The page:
‘Twas the week before Christmas, the elves worked in shiftsAt generous Grace Church wrapping thousands of gifts.

The children we served totaled 425With Barbie and Batman and Baby Alive.

The ones that we cared for without using their name, Last year, added up to exactly the same.

All got their crayons and lots of Play-DohAnd warm winter clothes to romp in the snow.

There were boots and jackets, lots of balls but no gunsAnd even some diapers for all the wee ones.

Each got one or maybe two booksAnd the food was waiting in crannies and nooks.

The bags overflowed with mittens and hatsAnd dolls and games and gloves and bats.

The volunteers came in a steady streamTo help each child achieve his dream.

Without our supporters we could not do this(WMVY we surely will miss.)

Brickman’s and Basics do more than their shareBy wrapping the clothes that we purchase there.

Without “Chowder” and “Chili” and Harleys on bikesWe’d not be able to give to these tykes.

Each Red Stocking elf has turned off his lightSo, thank you to all and to all a good night.

Kerry Alley and Lorraine Clark are co-chairmen of the Red Stocking Fund.

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Dear Santa,

I turned 60 a couple of years ago and to be honest, I haven’t even thought about writing to you for decades. I am a bit ashamed to admit that many of those decades I spent as a non-believer. I hope you haven’t felt neglected. I know you have a full plate, so I doubt you noticed.

I guess another reason I haven’t written to you is that I haven’t needed anything. My health is pretty good. I have been blessed with a terrific family, a life partner, my wife, so much better than I deserve. She has handled with me with humor and affection. There are two great daughters and two tall, hardworking sons-in-law who cherish them, three practically perfect grandkids, my parents are doing well, and I get along with my brother and sister pretty well.

I can count as friends more people than I have fingers and toes. I also live on the Vineyard in a mostly warm and caring community of interesting people that often feels like one big family. I’ve had plenty to eat, actually a little too much. I have a warm, dry house with running water, hot and cold, tools to make just about anything, a couple of really nice bicycles, the internet and cable TV, a sound system, shelves of books and a couple of guitars I have planned to learn to play since I was 19. I want for nothing.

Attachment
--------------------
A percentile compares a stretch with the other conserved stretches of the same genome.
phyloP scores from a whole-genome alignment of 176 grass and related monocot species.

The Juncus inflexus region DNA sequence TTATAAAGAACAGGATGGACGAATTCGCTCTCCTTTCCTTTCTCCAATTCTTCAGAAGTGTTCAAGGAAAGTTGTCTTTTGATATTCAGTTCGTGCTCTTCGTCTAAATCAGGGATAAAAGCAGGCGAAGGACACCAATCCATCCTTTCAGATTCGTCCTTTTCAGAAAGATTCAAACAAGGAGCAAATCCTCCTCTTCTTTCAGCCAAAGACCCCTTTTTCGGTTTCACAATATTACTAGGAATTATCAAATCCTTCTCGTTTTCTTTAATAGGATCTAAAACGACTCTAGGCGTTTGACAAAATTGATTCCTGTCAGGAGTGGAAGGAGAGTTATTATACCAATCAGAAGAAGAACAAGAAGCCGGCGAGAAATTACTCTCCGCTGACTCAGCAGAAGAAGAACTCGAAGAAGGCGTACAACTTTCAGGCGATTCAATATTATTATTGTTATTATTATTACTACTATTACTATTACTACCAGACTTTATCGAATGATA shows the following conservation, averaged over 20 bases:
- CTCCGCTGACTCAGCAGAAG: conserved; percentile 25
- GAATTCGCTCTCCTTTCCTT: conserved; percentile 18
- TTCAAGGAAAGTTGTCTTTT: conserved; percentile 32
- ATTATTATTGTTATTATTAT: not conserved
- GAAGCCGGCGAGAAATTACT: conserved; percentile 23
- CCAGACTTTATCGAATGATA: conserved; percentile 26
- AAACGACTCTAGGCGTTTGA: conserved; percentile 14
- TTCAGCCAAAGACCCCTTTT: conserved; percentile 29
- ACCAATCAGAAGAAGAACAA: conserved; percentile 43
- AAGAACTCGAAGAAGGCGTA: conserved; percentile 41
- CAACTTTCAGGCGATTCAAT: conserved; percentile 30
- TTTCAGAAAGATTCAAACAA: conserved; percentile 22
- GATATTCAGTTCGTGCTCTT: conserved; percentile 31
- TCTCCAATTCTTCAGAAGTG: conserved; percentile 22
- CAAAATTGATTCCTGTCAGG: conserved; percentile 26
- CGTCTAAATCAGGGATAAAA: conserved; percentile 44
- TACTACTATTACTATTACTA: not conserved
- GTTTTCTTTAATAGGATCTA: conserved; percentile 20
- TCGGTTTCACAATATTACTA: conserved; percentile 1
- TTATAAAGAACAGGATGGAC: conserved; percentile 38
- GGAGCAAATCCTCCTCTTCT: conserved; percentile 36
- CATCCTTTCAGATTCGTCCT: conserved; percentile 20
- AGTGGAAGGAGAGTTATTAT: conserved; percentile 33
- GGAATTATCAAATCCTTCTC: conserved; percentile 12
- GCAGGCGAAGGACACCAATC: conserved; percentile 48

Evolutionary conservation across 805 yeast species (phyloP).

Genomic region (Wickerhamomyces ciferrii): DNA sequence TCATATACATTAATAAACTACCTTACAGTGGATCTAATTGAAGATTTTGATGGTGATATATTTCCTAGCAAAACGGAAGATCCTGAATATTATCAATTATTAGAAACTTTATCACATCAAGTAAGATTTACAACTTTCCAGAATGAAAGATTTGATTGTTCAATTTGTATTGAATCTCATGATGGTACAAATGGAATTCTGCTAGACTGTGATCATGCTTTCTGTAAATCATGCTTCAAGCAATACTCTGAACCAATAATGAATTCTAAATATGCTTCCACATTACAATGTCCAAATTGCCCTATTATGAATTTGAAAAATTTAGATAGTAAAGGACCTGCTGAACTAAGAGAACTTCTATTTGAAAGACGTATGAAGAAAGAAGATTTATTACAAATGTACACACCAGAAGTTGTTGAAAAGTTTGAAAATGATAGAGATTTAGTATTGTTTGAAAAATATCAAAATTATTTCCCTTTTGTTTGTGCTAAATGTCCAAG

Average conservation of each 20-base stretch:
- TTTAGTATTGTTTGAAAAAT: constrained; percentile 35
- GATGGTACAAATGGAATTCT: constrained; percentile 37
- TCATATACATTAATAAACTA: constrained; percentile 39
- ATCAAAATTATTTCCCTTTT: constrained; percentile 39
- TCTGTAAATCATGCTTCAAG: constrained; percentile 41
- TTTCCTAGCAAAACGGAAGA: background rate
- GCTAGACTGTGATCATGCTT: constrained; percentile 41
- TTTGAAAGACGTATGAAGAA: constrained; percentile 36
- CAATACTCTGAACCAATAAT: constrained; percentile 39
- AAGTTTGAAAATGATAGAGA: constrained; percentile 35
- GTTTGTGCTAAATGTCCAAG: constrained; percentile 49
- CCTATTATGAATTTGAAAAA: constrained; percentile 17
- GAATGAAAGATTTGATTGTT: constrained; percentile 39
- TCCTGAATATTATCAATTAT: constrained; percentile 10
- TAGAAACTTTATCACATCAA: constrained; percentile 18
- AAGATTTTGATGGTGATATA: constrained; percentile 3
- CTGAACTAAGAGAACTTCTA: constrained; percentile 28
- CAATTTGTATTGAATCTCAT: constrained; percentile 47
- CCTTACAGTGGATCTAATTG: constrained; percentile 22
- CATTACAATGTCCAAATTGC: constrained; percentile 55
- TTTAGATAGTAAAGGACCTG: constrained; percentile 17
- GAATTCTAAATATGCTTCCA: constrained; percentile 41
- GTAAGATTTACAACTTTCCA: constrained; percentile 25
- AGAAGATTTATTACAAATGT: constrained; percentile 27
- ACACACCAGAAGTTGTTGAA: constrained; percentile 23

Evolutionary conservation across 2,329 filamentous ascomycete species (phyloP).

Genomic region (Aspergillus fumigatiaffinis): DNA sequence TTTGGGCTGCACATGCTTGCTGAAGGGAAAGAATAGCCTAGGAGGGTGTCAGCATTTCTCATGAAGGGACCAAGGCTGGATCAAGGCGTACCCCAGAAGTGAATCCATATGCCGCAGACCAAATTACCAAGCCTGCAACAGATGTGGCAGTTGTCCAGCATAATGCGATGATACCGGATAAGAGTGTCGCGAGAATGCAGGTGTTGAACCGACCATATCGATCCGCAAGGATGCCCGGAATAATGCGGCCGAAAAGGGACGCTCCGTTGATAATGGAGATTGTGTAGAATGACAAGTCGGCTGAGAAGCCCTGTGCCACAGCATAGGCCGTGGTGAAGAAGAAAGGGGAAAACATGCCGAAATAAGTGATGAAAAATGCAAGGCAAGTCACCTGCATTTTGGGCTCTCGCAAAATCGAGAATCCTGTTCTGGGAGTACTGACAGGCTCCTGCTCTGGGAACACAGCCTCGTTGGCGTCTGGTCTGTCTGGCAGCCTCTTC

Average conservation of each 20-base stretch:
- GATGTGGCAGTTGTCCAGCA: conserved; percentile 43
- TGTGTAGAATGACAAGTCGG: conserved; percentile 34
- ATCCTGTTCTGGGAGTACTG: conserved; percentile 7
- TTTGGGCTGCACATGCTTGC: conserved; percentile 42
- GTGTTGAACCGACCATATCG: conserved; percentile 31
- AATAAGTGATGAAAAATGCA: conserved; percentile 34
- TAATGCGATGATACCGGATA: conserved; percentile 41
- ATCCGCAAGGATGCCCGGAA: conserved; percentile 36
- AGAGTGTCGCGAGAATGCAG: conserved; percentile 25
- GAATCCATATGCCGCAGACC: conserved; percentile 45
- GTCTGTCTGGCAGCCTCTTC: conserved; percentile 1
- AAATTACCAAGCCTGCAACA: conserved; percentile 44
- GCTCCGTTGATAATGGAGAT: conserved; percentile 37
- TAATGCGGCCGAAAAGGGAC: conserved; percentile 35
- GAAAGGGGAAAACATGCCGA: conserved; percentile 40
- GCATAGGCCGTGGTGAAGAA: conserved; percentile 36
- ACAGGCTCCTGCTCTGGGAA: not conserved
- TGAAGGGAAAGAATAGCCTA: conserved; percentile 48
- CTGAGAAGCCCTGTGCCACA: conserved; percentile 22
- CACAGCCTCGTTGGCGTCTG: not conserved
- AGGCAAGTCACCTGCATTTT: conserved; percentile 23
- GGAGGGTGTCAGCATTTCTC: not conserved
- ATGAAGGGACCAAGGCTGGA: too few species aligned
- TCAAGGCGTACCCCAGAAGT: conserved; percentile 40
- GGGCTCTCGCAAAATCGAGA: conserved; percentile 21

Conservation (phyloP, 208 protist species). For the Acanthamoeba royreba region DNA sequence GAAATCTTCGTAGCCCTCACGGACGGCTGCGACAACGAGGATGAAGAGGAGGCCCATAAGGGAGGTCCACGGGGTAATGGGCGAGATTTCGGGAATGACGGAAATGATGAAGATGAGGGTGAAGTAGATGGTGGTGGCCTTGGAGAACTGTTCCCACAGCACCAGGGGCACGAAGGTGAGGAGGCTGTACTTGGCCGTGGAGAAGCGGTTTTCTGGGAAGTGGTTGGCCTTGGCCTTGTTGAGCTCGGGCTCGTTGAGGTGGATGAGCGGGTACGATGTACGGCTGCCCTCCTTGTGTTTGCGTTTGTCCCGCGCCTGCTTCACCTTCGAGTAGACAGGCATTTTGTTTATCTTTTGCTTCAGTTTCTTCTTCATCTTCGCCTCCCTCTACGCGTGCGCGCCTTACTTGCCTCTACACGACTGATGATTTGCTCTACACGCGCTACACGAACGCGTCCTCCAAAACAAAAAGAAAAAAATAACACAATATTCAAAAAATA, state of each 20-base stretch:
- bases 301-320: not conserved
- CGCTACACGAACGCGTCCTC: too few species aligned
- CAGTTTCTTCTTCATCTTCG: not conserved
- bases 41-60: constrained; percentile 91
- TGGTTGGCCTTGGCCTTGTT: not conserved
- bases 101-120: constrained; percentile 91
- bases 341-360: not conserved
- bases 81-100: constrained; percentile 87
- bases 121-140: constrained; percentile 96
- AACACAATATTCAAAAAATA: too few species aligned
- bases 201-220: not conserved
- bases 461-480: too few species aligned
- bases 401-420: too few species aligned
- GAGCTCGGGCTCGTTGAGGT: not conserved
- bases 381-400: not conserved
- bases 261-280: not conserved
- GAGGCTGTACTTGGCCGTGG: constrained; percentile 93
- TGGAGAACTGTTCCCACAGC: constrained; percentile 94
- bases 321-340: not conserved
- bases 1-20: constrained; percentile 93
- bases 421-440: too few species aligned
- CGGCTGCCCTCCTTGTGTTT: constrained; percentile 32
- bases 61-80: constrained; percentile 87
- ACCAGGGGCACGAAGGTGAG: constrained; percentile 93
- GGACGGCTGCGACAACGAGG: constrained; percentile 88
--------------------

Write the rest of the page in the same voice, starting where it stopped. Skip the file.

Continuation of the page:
I still haven’t gotten over the time you tricked me when I was eight. I am sure you remember. I wanted an electric saber saw, one of those reciprocating hand held scroll saws, more than anything else in the world. I got up early to look under the tree, sure I would see the saw.

There were many wrapped boxes that were either the wrong size or not heavy enough and, off to one side near the base of a bookcase next to the tree, a set of two battalions of civil war soldiers, blue and grey. It was an antique free-standing bookcase with old wavy glass doors. It had five-inch legs and an open area underneath. I moved to get a better view of the soldiers and noticed a coping saw under the bookcase. My selfish little boy heart fell through my stomach. I had gotten a crummy little handsaw.

I worked off my disappointment, playing with the soldiers, killing them off one by one until my parents got up and my dad suggested that I look further under the bookcase. I was speechless. The saber saw I wanted was there.

I know there is a moral here somewhere. Don’t give up the ship. You never know what’s under the next bookcase. Life is good. There is a Santa Claus. Whatever it is, I think that event helped me become a pretty optimistic person who thinks there is always room for improvement, even if I still carry a little guilt, more than 50 years later, for being so selfish. Thank you Santa for that.

So why am I writing to you? I would ask you to work for world peace and solutions to hunger, but I am pretty sure that is our work and not yours. I guess I just wanted you to know that I am glad you are around. I don’t need anything. I am a pretty lucky guy. You can skip my house this year. Maybe you can finish up a little early and work in a winter nap, like I plan to do on Christmas. Merry Christmas.

Tony Omer is a Martha’s Vineyard Times staff writer.

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Finally, I was alone at my desk, ready to write. Yet just a single nudge from a soft black muzzle, and I was in the mudroom pulling on my jacket, fumbling for a hat, ready to go. After yesterday’s rain and relentless gray, the world seemed washed to glistening, the need to step out urgent.

I watched myself get the dogs into the car, adjust the seat, turn on the ignition, amazed. How had I abandoned my work without any apparent struggle? Hadn’t I fought hard for the privilege of sitting in that chair? Was it reading William Faulkner with my morning tea? In a single sentence of Pantaloon in Black, he said more about love and grief and time and race and humanity than seemed possible. No wonder my page remained blank.

I didn’t think I had a plan, but the car turned up Island at the end of Lambert’s Cove Road, veered southwest past Alley’s into Chilmark and turned in at the Quansoo Road. This was no longer the dusty slow road of August lined with the big cars of impatient beach key holders. This morning the gate leans open, gesturing a wide welcome for us winter folk. My tire tracks are the first since last night’s rain swept the dirt clear. A twist, a turn, a bump or two, and then just sand, shrub, water and sky, sky, sky.